Employers’ role in combating Connecticut’s ongoing opioid crisis

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HARTFORD --  Connecticut remains on track this year to beat its own record for the number of opioid related overdose deaths. Governor Dannel Malloy joined health care providers and people in recovery Wednesday to speak to employers about their role in helping employees suffering from an opioid addiction.

“I think it is not a moral failing it’s a physical and mental condition that needs to be treated and we need to treat it appropriately,” Gov. Malloy said. He went on to say, “I think the work place is one of those places where you can catch it and assist the individual, at least, before they become totally dysfunctional and no longer work for you.”

The forum was held at Infinity Music Hall and Bistro in Hartford. Keynoter speaker Pat Rehmer, President of Hartford Healthcare’s Behavioral Health Network stressed that a person struggling with addiction needs the same consideration from an employer as a person with other diseases such as diabetes or heart disease, which often requires a stint out of work in order to recover.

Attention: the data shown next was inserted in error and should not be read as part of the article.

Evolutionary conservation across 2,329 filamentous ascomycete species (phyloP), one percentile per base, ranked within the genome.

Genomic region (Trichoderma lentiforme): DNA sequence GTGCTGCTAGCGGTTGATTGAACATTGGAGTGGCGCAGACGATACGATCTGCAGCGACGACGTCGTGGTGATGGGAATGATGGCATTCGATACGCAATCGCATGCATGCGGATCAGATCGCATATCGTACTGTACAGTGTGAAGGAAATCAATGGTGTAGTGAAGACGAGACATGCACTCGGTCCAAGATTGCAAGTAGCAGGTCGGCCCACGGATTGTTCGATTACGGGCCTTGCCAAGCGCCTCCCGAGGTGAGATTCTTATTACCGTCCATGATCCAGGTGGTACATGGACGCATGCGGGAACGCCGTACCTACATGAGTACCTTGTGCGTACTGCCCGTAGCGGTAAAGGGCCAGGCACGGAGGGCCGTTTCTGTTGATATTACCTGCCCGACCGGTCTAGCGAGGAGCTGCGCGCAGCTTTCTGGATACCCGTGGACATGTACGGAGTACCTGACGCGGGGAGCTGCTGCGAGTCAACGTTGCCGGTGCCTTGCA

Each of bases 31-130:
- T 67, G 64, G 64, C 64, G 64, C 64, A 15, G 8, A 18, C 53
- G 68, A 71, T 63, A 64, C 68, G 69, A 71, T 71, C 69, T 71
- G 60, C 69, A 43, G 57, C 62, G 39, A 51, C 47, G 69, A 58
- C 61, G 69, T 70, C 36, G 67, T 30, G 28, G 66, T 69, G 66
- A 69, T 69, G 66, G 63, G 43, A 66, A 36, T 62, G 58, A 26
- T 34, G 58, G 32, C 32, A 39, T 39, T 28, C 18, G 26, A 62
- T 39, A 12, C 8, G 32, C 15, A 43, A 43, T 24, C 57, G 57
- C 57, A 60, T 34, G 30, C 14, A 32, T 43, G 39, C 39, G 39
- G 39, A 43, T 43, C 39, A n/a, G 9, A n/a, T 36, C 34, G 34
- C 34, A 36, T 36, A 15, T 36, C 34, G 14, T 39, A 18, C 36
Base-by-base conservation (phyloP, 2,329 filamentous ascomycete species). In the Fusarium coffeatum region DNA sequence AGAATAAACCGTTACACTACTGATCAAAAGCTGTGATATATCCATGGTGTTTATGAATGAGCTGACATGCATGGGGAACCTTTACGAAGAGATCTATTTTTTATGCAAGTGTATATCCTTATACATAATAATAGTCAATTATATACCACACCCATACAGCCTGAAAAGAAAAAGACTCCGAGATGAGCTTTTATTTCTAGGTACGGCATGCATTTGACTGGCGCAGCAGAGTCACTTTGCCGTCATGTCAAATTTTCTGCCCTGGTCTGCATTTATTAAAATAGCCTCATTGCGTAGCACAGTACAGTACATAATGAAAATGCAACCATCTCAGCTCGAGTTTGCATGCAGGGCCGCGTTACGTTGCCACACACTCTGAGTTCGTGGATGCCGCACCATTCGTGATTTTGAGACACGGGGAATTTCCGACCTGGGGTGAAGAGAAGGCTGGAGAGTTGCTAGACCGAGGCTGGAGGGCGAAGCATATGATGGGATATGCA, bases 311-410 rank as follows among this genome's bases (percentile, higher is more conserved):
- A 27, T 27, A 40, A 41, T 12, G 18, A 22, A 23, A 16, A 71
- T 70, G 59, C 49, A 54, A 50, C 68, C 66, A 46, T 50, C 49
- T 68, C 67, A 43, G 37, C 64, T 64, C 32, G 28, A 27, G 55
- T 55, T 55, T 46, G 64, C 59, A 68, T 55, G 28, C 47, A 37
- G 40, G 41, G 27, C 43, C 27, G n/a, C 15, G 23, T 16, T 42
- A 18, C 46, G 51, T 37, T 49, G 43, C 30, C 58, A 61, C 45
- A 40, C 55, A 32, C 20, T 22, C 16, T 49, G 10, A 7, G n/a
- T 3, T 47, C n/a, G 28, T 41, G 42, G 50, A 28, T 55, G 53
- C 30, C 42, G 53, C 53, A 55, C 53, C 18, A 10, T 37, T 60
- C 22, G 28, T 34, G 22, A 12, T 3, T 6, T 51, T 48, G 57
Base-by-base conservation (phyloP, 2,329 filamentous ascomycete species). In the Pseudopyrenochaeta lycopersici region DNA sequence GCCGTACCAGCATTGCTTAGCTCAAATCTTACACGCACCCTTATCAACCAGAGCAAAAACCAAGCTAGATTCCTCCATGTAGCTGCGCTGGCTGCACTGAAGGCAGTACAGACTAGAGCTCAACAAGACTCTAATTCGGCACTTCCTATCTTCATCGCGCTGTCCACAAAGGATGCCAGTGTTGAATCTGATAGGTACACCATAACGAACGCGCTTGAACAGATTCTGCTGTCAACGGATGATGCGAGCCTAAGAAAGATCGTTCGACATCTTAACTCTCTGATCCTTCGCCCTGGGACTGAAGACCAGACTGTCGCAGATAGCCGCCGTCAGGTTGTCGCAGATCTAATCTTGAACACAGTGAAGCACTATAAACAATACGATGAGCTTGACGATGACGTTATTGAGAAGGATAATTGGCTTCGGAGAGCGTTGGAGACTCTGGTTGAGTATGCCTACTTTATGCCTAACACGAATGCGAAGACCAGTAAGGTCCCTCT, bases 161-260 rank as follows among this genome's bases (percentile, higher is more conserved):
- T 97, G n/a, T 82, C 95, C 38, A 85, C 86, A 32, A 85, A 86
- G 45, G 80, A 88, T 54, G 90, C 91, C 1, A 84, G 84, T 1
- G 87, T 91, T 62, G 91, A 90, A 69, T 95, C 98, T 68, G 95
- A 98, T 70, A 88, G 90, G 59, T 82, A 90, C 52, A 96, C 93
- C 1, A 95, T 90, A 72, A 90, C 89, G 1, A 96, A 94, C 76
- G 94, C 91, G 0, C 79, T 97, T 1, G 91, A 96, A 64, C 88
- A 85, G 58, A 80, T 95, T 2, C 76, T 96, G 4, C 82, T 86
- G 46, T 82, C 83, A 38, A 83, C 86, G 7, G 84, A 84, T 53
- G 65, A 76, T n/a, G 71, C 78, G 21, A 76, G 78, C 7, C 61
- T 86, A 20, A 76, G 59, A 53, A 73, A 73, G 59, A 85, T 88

Rehmer also reminded employers that opioid addiction has now become an issue impacting people from every race and socioeconomic background.

“There are many, many people who are working fulltime jobs that are impaired. Employers often don’t know it, it’s kept very secret,” Rehmer said.  She went on to say there are some symptoms that should raise a red flags for an employer including an employee having multiple absences from work, showing late or leaving early often, or signs of excessive and consistent sleepiness.

Rehmer also said that employers are often hesitant to speak up to a staff member when they notice such symptoms for fear of being intrusive. She explained, however, “asking people and assisting them and getting them into treatment is the best thing an employer can do.”

The experts speaking on Wednesday’s panel also emphasized that it is important for employers to remember that there is no single path to opioid addiction and there is no one road to recovery either, but that with support, recovery is possible.

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